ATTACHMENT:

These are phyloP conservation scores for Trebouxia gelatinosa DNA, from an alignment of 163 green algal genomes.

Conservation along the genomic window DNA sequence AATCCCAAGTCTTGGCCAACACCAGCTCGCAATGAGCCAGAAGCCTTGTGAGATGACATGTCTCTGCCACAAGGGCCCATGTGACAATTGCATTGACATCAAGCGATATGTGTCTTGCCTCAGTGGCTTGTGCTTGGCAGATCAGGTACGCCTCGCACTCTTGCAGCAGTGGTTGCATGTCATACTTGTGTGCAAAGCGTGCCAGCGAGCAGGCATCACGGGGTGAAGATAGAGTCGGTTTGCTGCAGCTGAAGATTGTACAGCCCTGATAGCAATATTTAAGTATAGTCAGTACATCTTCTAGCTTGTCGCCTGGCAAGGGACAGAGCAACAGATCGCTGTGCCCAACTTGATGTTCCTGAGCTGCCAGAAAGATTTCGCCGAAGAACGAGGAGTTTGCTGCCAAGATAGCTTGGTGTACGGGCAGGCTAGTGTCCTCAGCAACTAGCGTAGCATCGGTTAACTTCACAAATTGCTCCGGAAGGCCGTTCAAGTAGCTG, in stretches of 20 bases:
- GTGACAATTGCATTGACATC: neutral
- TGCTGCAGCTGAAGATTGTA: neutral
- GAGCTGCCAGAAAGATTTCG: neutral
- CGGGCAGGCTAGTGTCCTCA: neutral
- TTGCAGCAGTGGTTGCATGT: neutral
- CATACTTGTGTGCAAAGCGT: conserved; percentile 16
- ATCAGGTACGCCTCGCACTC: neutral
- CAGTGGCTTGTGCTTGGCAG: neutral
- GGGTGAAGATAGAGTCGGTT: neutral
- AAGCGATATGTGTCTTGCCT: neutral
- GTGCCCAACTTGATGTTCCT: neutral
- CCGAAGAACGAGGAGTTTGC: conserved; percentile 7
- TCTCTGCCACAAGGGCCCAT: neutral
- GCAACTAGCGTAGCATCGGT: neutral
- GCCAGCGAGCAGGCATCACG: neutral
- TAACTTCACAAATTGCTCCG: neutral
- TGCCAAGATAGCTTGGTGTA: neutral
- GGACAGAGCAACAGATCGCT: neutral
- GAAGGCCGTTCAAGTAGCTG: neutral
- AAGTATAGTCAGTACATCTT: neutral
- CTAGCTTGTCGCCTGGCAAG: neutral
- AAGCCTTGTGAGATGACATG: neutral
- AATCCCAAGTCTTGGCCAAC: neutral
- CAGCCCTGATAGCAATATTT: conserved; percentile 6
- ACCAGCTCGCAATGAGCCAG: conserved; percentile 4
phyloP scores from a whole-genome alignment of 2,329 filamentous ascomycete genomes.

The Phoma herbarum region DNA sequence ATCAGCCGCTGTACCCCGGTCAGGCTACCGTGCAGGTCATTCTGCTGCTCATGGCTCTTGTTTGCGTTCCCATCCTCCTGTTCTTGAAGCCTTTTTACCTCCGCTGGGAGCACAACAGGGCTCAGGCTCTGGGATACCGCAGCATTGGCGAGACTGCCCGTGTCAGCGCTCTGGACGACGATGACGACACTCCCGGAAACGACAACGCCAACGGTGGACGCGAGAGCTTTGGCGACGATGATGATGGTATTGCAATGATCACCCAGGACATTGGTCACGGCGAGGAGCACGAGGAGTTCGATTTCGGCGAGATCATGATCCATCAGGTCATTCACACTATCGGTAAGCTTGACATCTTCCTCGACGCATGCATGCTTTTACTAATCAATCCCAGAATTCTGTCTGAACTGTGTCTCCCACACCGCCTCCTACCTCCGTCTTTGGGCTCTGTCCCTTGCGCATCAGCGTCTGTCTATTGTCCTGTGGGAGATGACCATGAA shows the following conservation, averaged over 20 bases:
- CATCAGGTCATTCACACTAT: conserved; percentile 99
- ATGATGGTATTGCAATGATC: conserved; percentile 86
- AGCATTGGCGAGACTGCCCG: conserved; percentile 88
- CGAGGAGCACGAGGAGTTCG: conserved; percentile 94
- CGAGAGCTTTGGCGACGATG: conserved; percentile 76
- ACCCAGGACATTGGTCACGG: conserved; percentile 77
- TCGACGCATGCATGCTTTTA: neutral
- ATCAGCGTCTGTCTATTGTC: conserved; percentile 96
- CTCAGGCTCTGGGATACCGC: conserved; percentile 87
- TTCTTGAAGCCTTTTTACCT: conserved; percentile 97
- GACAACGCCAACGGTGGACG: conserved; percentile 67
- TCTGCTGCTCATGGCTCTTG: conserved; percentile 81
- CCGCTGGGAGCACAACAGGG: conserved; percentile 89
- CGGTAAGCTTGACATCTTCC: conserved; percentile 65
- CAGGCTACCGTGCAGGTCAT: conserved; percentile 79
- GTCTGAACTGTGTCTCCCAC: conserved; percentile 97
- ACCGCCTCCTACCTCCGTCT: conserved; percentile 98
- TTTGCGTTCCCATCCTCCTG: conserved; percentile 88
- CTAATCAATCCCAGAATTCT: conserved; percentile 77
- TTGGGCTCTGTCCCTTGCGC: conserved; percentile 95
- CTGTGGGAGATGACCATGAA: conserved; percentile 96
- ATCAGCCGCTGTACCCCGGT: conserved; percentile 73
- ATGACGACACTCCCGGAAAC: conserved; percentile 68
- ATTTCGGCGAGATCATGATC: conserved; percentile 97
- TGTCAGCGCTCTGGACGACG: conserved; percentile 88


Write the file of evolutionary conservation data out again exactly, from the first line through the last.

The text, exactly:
These are phyloP conservation scores for Trebouxia gelatinosa DNA, from an alignment of 163 green algal genomes.

Conservation along the genomic window DNA sequence AATCCCAAGTCTTGGCCAACACCAGCTCGCAATGAGCCAGAAGCCTTGTGAGATGACATGTCTCTGCCACAAGGGCCCATGTGACAATTGCATTGACATCAAGCGATATGTGTCTTGCCTCAGTGGCTTGTGCTTGGCAGATCAGGTACGCCTCGCACTCTTGCAGCAGTGGTTGCATGTCATACTTGTGTGCAAAGCGTGCCAGCGAGCAGGCATCACGGGGTGAAGATAGAGTCGGTTTGCTGCAGCTGAAGATTGTACAGCCCTGATAGCAATATTTAAGTATAGTCAGTACATCTTCTAGCTTGTCGCCTGGCAAGGGACAGAGCAACAGATCGCTGTGCCCAACTTGATGTTCCTGAGCTGCCAGAAAGATTTCGCCGAAGAACGAGGAGTTTGCTGCCAAGATAGCTTGGTGTACGGGCAGGCTAGTGTCCTCAGCAACTAGCGTAGCATCGGTTAACTTCACAAATTGCTCCGGAAGGCCGTTCAAGTAGCTG, in stretches of 20 bases:
- GTGACAATTGCATTGACATC: neutral
- TGCTGCAGCTGAAGATTGTA: neutral
- GAGCTGCCAGAAAGATTTCG: neutral
- CGGGCAGGCTAGTGTCCTCA: neutral
- TTGCAGCAGTGGTTGCATGT: neutral
- CATACTTGTGTGCAAAGCGT: conserved; percentile 16
- ATCAGGTACGCCTCGCACTC: neutral
- CAGTGGCTTGTGCTTGGCAG: neutral
- GGGTGAAGATAGAGTCGGTT: neutral
- AAGCGATATGTGTCTTGCCT: neutral
- GTGCCCAACTTGATGTTCCT: neutral
- CCGAAGAACGAGGAGTTTGC: conserved; percentile 7
- TCTCTGCCACAAGGGCCCAT: neutral
- GCAACTAGCGTAGCATCGGT: neutral
- GCCAGCGAGCAGGCATCACG: neutral
- TAACTTCACAAATTGCTCCG: neutral
- TGCCAAGATAGCTTGGTGTA: neutral
- GGACAGAGCAACAGATCGCT: neutral
- GAAGGCCGTTCAAGTAGCTG: neutral
- AAGTATAGTCAGTACATCTT: neutral
- CTAGCTTGTCGCCTGGCAAG: neutral
- AAGCCTTGTGAGATGACATG: neutral
- AATCCCAAGTCTTGGCCAAC: neutral
- CAGCCCTGATAGCAATATTT: conserved; percentile 6
- ACCAGCTCGCAATGAGCCAG: conserved; percentile 4
phyloP scores from a whole-genome alignment of 2,329 filamentous ascomycete genomes.

The Phoma herbarum region DNA sequence ATCAGCCGCTGTACCCCGGTCAGGCTACCGTGCAGGTCATTCTGCTGCTCATGGCTCTTGTTTGCGTTCCCATCCTCCTGTTCTTGAAGCCTTTTTACCTCCGCTGGGAGCACAACAGGGCTCAGGCTCTGGGATACCGCAGCATTGGCGAGACTGCCCGTGTCAGCGCTCTGGACGACGATGACGACACTCCCGGAAACGACAACGCCAACGGTGGACGCGAGAGCTTTGGCGACGATGATGATGGTATTGCAATGATCACCCAGGACATTGGTCACGGCGAGGAGCACGAGGAGTTCGATTTCGGCGAGATCATGATCCATCAGGTCATTCACACTATCGGTAAGCTTGACATCTTCCTCGACGCATGCATGCTTTTACTAATCAATCCCAGAATTCTGTCTGAACTGTGTCTCCCACACCGCCTCCTACCTCCGTCTTTGGGCTCTGTCCCTTGCGCATCAGCGTCTGTCTATTGTCCTGTGGGAGATGACCATGAA shows the following conservation, averaged over 20 bases:
- CATCAGGTCATTCACACTAT: conserved; percentile 99
- ATGATGGTATTGCAATGATC: conserved; percentile 86
- AGCATTGGCGAGACTGCCCG: conserved; percentile 88
- CGAGGAGCACGAGGAGTTCG: conserved; percentile 94
- CGAGAGCTTTGGCGACGATG: conserved; percentile 76
- ACCCAGGACATTGGTCACGG: conserved; percentile 77
- TCGACGCATGCATGCTTTTA: neutral
- ATCAGCGTCTGTCTATTGTC: conserved; percentile 96
- CTCAGGCTCTGGGATACCGC: conserved; percentile 87
- TTCTTGAAGCCTTTTTACCT: conserved; percentile 97
- GACAACGCCAACGGTGGACG: conserved; percentile 67
- TCTGCTGCTCATGGCTCTTG: conserved; percentile 81
- CCGCTGGGAGCACAACAGGG: conserved; percentile 89
- CGGTAAGCTTGACATCTTCC: conserved; percentile 65
- CAGGCTACCGTGCAGGTCAT: conserved; percentile 79
- GTCTGAACTGTGTCTCCCAC: conserved; percentile 97
- ACCGCCTCCTACCTCCGTCT: conserved; percentile 98
- TTTGCGTTCCCATCCTCCTG: conserved; percentile 88
- CTAATCAATCCCAGAATTCT: conserved; percentile 77
- TTGGGCTCTGTCCCTTGCGC: conserved; percentile 95
- CTGTGGGAGATGACCATGAA: conserved; percentile 96
- ATCAGCCGCTGTACCCCGGT: conserved; percentile 73
- ATGACGACACTCCCGGAAAC: conserved; percentile 68
- ATTTCGGCGAGATCATGATC: conserved; percentile 97
- TGTCAGCGCTCTGGACGACG: conserved; percentile 88